VC Firm Aspect Ventures Puts $150M on the Table for Series A Investments

Aspect-Ventures.jpg

Founding partner Theresia Gouw was a 10x Women 2.0 Awards honoree in February. 

By Carolyn Abate (Contributing Writer, Women 2.0)

When we spoke to 500's Christine Tsai about closing the gender gap, she had a great piece of insight: Don't just expect men to fund female founders. Women also need to invest in more women. “The dynamics is all too often male investor, female founder,” she told us. “Having more women writing checks will help. A lot of that can be done with women making more decisions with their own capital.”

She's not the only one with the same idea.

A major funding announcement last week by a relatively new venture capitalist firm is the latest example of women continuing to make inroads in the upper echelons of tech.

Aspect Ventures — founded by long-time friends and colleagues Jennifer Fonstad and Theresia Gouw — announced last Thursday that their firm successfully raised $150 million for its first fund. Their focus will be the Series A stage, meaning they’ll be writing $2 million to $5 million checks to either lead Series A rounds for early-stage companies or to partner on larger rounds.

The amount of money is significant because it elevates 15-month-old Aspect Ventures to the top ranks of VC firms currently at play in Silicon Valley. It’s more than even successful two-partner VC firms First Round Capital and Union Square Ventures raised for their first funds, Fortune reported.

Aspect's focus is in emerging mobile markets, with an emphasis in data, analytics, and health. To date, approximately 40 percent of Aspect-funded companies boast women founders, which is about twice the industry average, according to the Diana Report.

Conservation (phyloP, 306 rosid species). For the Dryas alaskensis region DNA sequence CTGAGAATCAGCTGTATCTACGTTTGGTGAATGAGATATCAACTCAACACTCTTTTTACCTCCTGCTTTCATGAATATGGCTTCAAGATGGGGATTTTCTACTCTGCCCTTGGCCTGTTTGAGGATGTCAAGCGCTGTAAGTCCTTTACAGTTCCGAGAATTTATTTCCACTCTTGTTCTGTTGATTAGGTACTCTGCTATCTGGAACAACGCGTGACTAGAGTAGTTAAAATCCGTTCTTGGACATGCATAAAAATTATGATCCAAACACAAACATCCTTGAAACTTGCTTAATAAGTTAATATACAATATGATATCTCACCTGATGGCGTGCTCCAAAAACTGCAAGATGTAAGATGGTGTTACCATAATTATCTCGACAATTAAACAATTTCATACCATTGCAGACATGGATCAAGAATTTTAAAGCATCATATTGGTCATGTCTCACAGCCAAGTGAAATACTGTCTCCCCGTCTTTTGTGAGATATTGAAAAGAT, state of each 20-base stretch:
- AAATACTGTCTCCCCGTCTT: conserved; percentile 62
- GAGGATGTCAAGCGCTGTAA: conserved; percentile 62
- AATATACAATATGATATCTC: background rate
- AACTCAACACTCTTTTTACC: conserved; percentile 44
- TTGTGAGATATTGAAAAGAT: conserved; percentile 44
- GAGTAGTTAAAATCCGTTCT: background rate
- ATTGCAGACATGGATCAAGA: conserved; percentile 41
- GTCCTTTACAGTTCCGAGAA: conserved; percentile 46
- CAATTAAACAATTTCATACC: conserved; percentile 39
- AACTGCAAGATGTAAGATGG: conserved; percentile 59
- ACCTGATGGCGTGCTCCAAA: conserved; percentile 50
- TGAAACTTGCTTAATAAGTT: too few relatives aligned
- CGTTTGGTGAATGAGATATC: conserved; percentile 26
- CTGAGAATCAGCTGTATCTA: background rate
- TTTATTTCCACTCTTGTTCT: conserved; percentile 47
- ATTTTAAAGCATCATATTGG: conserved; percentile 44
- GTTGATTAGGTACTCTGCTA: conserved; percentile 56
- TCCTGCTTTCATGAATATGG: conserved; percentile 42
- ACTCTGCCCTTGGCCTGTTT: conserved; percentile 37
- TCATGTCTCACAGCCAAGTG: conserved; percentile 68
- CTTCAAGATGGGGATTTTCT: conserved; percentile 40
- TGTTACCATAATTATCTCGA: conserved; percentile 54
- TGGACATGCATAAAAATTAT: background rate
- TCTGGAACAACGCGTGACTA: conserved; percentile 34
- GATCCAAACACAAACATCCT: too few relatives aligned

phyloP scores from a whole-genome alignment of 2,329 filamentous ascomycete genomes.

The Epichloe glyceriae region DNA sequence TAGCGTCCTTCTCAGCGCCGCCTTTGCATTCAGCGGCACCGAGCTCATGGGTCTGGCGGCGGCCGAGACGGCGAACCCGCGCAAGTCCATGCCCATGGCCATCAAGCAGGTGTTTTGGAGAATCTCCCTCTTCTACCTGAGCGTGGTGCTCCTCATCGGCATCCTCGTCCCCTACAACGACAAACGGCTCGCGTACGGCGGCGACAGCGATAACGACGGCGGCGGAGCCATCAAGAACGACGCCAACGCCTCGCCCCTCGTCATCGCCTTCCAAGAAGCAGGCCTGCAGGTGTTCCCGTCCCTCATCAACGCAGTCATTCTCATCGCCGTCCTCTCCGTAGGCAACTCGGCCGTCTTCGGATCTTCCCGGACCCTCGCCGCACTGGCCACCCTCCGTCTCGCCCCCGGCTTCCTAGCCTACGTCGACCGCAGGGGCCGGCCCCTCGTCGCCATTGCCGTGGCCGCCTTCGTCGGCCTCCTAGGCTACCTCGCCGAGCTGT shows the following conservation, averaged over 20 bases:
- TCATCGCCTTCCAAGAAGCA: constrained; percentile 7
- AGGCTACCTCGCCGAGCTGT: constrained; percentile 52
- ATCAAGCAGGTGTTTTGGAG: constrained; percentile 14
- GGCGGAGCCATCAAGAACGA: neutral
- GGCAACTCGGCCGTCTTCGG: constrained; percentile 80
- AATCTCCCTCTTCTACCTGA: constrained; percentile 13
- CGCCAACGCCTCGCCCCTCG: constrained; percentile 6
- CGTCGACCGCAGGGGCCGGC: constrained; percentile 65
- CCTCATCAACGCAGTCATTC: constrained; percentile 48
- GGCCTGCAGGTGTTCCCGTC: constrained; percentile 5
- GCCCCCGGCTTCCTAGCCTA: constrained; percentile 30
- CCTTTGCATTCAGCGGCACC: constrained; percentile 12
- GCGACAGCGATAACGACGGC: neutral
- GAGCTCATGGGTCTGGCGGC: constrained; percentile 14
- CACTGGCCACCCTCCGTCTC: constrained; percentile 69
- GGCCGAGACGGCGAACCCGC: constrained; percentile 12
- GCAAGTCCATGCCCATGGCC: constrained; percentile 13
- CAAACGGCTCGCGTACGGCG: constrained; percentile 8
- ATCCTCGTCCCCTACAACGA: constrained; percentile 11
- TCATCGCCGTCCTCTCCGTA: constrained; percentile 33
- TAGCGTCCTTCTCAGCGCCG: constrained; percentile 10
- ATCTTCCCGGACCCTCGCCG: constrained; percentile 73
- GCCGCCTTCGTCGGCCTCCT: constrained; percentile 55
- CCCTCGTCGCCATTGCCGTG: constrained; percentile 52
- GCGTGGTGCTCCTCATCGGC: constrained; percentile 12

Still, the duo have publicly stated they are not purposely focusing on female-led companies, but rather a diverse portfolio that will reveal a depth and breadth of start ups.

“It really is about creating an environment or a culture that celebrates different voices and different perspectives, said Fonstad on CNBC. “Because at the end of the day in our business it’s about finding really interesting companies, backing great entrepreneurs, and building a sustainable long term independent business.”

Since its inception, Aspect has backed UrbanSitter (Founder and CEO Lynn Perkins spoke out at our 2014 How To Conference), Kathryn Minshew’s career coaching and job matching network The Muse (formerly The Daily Muse and a PITCH finalist at the Women 2.0 conference in 2012) , and a mobile health coaching service called Vida.

The swift ascent of Aspect should come as no surprise to industry insiders. Both Fonstad and Gouw — who was an honoree at our inaugural Women 2.0 Awards for the 10x Award — come to the table with impressive resumes. Fonstad worked for 17 years at Draper Fisher Jurvetson and launched winning start ups such as Trulia and NanoString. Gouw hailed from Accel Partners, where for 15 years she built a successful portfolio including LearnVest and Birchbox.

Combined, Gouw and Fonstad have a portfolio of more than 80 seed and Series A deals to their name, according to TechCrunch. TechCrunch also reported that as a duo, they’ve created $10 billion in public market value.

Prior to their VC careers, the women worked at management consultant firm Bain and Company. They've known each other for more than 20 years. “We wanted to start a different type of firm that can bring a different perspective to companies,” Fonstad told TechCrunch when they announced the fund last February.


About the author: Carolyn Abate is a San Francisco-based freelance editor and writer. She’s covered everything from local protests to national sports events. Lately, she’s been writing stories about unique and interesting women who work in the tech industry.